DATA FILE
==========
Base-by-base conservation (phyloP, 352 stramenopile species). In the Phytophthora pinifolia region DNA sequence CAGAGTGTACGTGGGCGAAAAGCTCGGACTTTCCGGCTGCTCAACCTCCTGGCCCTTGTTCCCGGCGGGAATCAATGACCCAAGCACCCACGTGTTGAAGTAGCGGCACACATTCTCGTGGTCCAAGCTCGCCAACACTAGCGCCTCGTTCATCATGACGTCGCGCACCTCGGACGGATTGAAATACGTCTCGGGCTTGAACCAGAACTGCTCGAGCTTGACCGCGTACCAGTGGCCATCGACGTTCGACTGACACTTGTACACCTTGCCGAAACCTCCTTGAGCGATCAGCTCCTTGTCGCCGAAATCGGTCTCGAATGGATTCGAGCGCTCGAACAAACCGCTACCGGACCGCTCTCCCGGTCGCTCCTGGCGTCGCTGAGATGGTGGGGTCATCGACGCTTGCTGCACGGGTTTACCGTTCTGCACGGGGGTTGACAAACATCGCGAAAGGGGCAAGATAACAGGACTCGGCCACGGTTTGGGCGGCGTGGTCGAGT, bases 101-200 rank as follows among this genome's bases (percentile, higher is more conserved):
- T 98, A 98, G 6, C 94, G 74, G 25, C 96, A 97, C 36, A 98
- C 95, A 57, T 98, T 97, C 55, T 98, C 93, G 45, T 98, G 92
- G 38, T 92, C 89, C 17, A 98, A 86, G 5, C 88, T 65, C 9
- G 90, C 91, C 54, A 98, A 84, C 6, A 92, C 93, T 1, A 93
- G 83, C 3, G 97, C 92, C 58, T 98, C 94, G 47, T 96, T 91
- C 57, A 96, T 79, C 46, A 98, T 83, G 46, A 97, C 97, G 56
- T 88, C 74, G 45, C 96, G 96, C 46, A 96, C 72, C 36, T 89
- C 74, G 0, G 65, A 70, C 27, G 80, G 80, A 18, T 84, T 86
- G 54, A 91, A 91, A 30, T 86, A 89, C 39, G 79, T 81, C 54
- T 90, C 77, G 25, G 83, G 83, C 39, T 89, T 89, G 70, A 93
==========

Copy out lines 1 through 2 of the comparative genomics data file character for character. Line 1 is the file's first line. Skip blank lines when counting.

Base-by-base conservation (phyloP, 352 stramenopile species). In the Phytophthora pinifolia region DNA sequence CAGAGTGTACGTGGGCGAAAAGCTCGGACTTTCCGGCTGCTCAACCTCCTGGCCCTTGTTCCCGGCGGGAATCAATGACCCAAGCACCCACGTGTTGAAGTAGCGGCACACATTCTCGTGGTCCAAGCTCGCCAACACTAGCGCCTCGTTCATCATGACGTCGCGCACCTCGGACGGATTGAAATACGTCTCGGGCTTGAACCAGAACTGCTCGAGCTTGACCGCGTACCAGTGGCCATCGACGTTCGACTGACACTTGTACACCTTGCCGAAACCTCCTTGAGCGATCAGCTCCTTGTCGCCGAAATCGGTCTCGAATGGATTCGAGCGCTCGAACAAACCGCTACCGGACCGCTCTCCCGGTCGCTCCTGGCGTCGCTGAGATGGTGGGGTCATCGACGCTTGCTGCACGGGTTTACCGTTCTGCACGGGGGTTGACAAACATCGCGAAAGGGGCAAGATAACAGGACTCGGCCACGGTTTGGGCGGCGTGGTCGAGT, bases 101-200 rank as follows among this genome's bases (percentile, higher is more conserved):
- T 98, A 98, G 6, C 94, G 74, G 25, C 96, A 97, C 36, A 98